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John & Jack
Dyson

It’s only in the last few years – since becoming a father myself – that I truly began to appreciate not only how lucky I am but also how hard my parents worked to give me the tools to make my own choices in life.
When I was a toddler I think he quite enjoyed me tearing around like a little nutter, chatting away as I tried to set fire to wood lice or dig holes “to China” in the middle of the allotment.
I’ve got three sisters too. He endured our teasing with stoicism and good humour. The best games we played were with words. I’ve definitely inherited his capacity for a bad pun.
He was a writer who travelled the world. His favourite stories were real-life survival stories. Child soldiers in Sierra Leone, gospel choirs in Soweto, local heroes around the world –the triumph of human spirit over adversity.

Occasionally he would be caught dozing under his desk while we were at school.
Years later, friends of mine whose dads weren’t around when they grew up still talk about how his example inspired them to not be afraid of family or commitment, but instead to work at being the right sort
My father John died in 2012. I think about him every day. He had bowel cancer which spread. He ignored the symptoms too long and didn’t go to the doctor soon enough. But he handled it so elegantly. He was charming to the end.
He hated fuss. The last time I spoke to him he said: “I’m not going to say anything. You already know what I’d say. It’s all there in how we live our lives.”
And it is. The greatest lesson I ever learned is to do my best to walk the walk, to be curious and interested in everything around me. But I just wish he was around to see me being a father too.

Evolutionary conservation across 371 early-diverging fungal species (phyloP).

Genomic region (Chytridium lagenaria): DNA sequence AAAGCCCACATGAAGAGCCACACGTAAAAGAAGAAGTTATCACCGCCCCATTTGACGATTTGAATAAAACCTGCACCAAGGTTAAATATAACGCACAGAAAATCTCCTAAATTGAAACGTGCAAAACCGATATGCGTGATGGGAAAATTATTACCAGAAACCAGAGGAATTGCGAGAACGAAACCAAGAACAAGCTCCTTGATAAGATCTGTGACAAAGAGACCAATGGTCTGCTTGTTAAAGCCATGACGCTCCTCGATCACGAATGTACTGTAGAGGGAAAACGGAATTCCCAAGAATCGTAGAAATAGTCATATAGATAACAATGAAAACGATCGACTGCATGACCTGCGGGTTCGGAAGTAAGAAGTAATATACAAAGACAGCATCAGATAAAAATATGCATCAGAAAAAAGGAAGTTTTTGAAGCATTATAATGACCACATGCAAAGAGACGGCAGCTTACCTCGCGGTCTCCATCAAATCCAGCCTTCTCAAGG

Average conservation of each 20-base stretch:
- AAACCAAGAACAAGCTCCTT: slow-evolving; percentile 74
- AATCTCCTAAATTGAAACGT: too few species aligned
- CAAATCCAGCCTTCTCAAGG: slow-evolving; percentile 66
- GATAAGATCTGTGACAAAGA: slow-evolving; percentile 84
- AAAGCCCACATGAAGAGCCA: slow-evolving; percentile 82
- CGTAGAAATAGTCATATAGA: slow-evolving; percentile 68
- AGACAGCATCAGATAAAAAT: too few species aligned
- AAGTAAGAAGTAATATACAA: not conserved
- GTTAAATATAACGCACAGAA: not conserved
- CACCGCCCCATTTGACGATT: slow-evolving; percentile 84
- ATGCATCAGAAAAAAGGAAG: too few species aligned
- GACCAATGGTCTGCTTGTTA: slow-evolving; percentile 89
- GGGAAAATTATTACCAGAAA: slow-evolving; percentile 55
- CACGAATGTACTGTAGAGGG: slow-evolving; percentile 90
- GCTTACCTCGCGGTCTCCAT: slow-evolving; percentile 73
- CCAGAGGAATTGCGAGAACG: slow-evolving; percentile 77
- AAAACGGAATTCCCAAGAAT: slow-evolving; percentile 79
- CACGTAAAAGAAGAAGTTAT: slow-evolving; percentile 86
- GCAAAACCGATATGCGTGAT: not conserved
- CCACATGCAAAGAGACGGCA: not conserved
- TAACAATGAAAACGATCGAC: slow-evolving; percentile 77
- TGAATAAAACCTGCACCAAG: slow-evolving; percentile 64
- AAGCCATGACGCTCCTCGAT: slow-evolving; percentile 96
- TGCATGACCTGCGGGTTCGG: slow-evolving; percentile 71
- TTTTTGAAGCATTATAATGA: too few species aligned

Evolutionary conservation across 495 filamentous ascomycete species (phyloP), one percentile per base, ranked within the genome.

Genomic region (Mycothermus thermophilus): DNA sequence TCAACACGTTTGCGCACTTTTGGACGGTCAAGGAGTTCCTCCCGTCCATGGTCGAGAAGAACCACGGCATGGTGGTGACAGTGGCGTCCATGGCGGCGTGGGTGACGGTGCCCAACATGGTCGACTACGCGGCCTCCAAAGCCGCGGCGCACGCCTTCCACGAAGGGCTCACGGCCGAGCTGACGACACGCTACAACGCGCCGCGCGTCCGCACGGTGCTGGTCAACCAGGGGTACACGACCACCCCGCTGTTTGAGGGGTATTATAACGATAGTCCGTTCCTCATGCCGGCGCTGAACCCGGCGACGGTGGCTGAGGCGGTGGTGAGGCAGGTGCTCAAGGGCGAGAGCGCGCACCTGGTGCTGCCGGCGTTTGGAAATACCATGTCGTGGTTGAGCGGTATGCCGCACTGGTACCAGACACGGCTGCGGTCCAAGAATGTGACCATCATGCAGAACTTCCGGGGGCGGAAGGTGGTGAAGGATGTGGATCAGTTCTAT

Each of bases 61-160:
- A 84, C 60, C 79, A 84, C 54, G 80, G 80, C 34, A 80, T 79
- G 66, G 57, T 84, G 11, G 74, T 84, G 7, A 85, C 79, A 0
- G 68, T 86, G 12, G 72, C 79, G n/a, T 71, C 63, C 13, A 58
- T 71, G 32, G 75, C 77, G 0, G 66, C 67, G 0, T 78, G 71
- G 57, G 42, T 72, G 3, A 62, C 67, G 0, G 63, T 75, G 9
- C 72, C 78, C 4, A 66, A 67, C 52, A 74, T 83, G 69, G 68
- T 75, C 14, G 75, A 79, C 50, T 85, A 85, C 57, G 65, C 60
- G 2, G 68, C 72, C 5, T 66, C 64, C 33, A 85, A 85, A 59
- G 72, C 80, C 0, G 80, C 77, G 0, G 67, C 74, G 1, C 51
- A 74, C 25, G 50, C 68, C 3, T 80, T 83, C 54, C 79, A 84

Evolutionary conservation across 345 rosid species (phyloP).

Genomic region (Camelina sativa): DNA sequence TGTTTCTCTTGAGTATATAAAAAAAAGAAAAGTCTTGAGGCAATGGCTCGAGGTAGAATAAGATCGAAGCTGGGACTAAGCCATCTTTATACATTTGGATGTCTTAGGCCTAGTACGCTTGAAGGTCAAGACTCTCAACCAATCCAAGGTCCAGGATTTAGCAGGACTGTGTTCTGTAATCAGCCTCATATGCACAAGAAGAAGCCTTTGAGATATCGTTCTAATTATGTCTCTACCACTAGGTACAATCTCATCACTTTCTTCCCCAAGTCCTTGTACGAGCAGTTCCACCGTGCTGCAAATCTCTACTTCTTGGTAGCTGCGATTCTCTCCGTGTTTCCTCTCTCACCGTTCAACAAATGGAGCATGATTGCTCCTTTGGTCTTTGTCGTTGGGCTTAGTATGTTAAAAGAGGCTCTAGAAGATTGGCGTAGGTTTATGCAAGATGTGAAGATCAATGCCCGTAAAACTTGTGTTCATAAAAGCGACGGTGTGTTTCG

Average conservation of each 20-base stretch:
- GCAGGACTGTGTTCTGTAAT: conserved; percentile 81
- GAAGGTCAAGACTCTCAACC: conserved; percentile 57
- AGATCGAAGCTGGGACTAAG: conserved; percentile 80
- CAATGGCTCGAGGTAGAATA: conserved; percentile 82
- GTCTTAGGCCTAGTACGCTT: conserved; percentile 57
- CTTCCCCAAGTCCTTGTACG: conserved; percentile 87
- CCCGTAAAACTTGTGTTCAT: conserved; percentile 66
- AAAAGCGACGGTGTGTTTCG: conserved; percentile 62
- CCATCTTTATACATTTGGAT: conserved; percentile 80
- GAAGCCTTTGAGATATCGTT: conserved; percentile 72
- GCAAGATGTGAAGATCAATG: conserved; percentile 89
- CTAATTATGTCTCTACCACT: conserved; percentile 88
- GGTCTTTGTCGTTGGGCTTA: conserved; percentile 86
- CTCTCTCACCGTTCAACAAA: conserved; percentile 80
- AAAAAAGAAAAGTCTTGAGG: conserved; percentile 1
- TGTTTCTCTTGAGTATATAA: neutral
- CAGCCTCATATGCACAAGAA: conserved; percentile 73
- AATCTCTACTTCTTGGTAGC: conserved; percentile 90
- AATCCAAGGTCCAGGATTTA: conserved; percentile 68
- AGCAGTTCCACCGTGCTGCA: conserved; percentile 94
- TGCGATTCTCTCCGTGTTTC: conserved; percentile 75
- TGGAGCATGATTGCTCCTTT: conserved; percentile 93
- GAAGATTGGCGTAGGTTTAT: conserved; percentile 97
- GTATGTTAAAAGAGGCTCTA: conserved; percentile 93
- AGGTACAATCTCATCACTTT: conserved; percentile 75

Q&A

The best thing he ever taught me is…
To walk tall, always ask questions and to use my imagination. Also that with a big smile and a can-do attitude you can do pretty much anything – but it won’t do itself, you have to work hard and keep moving.

One thing all fathers/sons need to know is…
Sometimes it takes more wisdom to ask for help than to give it. I’ve always been a bit of a know-it-all, but it’s the times that I’ve asked his opinion (and actually listened to what he said) that I value most.

I’ll never forget the time we…
Sailed the English Channel together at night. It was quite sketchy as we were in a small boat and all these huge ships were steaming past. We were both working as writers at the time and didn’t talk much because we were lost in our thoughts. The next morning was completely calm, but the sea was smoky and grey. We motored past an enormous patch of seaweed and driftwood that had tangled up. We both looked at each other at the same time and said: “Imagine if there was a body in there – that would be an amazing story!”

My father’s motto is… …which I love because…
He never really had a motto as such, but he lived by a very strong moral code which I have absorbed more deeply than I ever thought.

If I could share one thing from my father, it would be…
The way his curiosity and his faith in humanity remained intact. Sure he always knew that there were wicked people about, but he believed very deeply in the innate goodness of mankind. I wish more of us had that.